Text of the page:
Design, Development, and Evaluation of Collaboration Technologies
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ItemSelective Sharing is Caring: Toward the Design of a Collaborative Tool to Facilitate Team Sharing( 2023-01-03)Temporary teams are commonly limited by the amount of experience with their new teammates, leading to poor understanding and coordination. Collaborative tools can promote teammate team mental models (e.g., teammate attitudes, tendencies, and preferences) by sharing personal information between teammates during team formation. The current study utilizes 89 participants engaging in real-world temporary teams to better understand user perceptions of sharing personal information. Qualitative and quantitative results revealed unique findings including: 1) Users perceived personality and conflict management style assessments to be accurate and sharing these assessments to be helpful, but had mixed perceptions regarding the appropriateness of sharing; 2) Users of the collaborative tool had higher perceptions of sharing in terms of helpfulness and appropriateness; and 3) User feedback highlighted the need for tools to selectively share less data with more context to improve appropriateness and helpfulness while reducing the amount of time to read.
ItemAffordances of Augmented Reality Systems for Co-Located Collaboration( 2023-01-03)This paper aims to identify relevant affordances towards an augmented reality system for organizational practices of co-located collaboration. As augmented reality is a means to visualize and author information, such an artifact could enable intuitive sharing of information. It can be shown that single aspects are reflected in literature, missing so far is a comprehensive description of relevant affordances for such an artifact. The concept of affordances is increasingly used in information research, as it enables to define design principle based on the action goals of the user. Addressing the lack of clear formulation guidelines of affordances, a proposal is presented of how affordances can be formulated to reduce uncertainty and ambiguity. This paper makes two major contributions: (1) it introduces how augmented reality systems can contribute to organizational practices of co-located collaboration and (2) illustrates how affordances can be utilized to derive requirements for such systems from interviews.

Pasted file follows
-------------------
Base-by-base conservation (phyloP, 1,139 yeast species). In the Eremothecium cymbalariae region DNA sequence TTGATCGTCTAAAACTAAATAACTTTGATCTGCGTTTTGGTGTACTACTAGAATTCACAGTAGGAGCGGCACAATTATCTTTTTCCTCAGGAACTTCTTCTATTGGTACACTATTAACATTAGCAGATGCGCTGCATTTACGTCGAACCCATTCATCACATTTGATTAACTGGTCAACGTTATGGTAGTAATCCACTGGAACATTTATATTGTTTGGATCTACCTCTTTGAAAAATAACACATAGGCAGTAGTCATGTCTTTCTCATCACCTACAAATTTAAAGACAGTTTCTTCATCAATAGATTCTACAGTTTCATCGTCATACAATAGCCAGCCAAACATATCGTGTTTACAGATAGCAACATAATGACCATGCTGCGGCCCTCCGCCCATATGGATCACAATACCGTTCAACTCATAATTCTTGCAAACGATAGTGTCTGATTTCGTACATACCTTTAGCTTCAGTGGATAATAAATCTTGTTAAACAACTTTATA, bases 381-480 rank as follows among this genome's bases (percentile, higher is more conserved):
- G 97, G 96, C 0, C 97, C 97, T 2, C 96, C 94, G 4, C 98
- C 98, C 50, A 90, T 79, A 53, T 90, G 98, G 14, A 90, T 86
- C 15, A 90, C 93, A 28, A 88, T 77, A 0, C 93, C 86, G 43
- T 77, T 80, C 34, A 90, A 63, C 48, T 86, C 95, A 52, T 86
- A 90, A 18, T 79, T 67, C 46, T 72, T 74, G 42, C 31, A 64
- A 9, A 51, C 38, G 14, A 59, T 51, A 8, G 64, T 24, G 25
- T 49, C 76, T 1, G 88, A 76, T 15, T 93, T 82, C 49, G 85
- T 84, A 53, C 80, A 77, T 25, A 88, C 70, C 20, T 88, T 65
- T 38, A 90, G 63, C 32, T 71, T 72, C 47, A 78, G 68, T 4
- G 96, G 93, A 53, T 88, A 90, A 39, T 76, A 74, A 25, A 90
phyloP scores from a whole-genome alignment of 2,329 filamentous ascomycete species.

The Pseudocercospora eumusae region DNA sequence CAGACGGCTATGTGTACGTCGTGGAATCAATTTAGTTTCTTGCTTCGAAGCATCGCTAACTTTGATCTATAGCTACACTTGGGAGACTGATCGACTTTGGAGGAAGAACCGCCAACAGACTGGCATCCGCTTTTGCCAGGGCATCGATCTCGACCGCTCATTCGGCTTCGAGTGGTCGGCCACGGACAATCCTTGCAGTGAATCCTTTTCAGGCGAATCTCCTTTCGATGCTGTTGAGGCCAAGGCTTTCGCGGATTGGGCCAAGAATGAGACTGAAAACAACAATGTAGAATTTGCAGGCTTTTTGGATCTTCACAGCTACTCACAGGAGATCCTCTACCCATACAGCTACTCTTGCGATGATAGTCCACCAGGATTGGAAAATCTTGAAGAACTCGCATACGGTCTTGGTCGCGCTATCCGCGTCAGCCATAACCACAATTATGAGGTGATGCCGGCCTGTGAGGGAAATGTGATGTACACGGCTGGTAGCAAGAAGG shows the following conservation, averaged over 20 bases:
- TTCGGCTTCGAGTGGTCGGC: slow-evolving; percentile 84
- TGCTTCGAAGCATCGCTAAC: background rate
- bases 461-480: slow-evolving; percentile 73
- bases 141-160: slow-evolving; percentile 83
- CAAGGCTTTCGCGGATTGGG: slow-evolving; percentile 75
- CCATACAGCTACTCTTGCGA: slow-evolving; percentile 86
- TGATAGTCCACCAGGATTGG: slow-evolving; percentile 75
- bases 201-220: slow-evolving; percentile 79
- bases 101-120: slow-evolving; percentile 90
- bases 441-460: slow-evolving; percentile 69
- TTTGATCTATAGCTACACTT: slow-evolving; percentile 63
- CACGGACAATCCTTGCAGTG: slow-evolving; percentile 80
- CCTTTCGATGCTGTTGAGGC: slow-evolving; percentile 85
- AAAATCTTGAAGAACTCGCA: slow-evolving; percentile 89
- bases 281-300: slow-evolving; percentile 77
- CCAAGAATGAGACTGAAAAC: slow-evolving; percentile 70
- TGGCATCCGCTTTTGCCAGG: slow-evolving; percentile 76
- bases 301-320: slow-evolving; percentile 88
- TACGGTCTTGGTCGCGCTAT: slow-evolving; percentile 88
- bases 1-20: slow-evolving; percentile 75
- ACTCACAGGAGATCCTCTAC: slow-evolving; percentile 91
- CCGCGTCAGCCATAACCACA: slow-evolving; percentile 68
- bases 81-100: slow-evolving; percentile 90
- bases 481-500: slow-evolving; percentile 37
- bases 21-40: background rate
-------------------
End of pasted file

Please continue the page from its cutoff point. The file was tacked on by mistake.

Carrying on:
ItemDesigning Mobile Applications for Citizen Participation in Urban Planning( 2023-01-03)As a result of the increasing requirements for urban planning, a paradigm shift towards citizen participation has evolved to collaboratively address enhancing urban challenges and social conflicts. Past projects have examined urban citizen participation processes and methods to support citizen participation. However, the challenges in the domain of informing, encouraging, and enabling participation at any time are not sufficiently examined and less attention was devoted to urban participation through mobile applications, even if required devices are widely used and can enable permanent communication channels between citizens and planning authorities. Therefore, a design science research project was initiated to examine how to design mobile applications to support citizen participation in urban planning projects. In this paper, the findings of the first cycle are presented including issues, meta-requirements, design principles, the development of a mock-up, and its evaluation to provide insight into the design of mobile applications for citizen participation.
ItemCollaborative System Design of Mixed Reality Communication for Medical Training( 2023-01-03)We present the design of a mixed reality (MR) telehealth training system that aims to close the gap between in-person and distance training and re-training for medical procedures. Our system uses real-time volumetric capture as a means for communicating and relating spatial information between the non-colocated trainee and instructor. The system's design is based on a requirements elicitation study performed in situ, at a medical school simulation training center. The focus is on the lightweight real-time transmission of volumetric data - meaning the use of consumer hardware, easy and quick deployment, and low-demand computations. We evaluate the MR system design by analyzing the workload for the users during medical training. We compare in-person, video, and MR training workloads. The results indicate that the overall workload for central line placement training with MR does not increase significantly compared to video communication. Our work shows that, when designed strategically together with domain experts, an MR communication system can be used effectively for complex medical procedural training without increasing the overall workload for users significantly. Moreover, MR systems offer new opportunities for teaching due to spatial information, hand tracking, and augmented communication.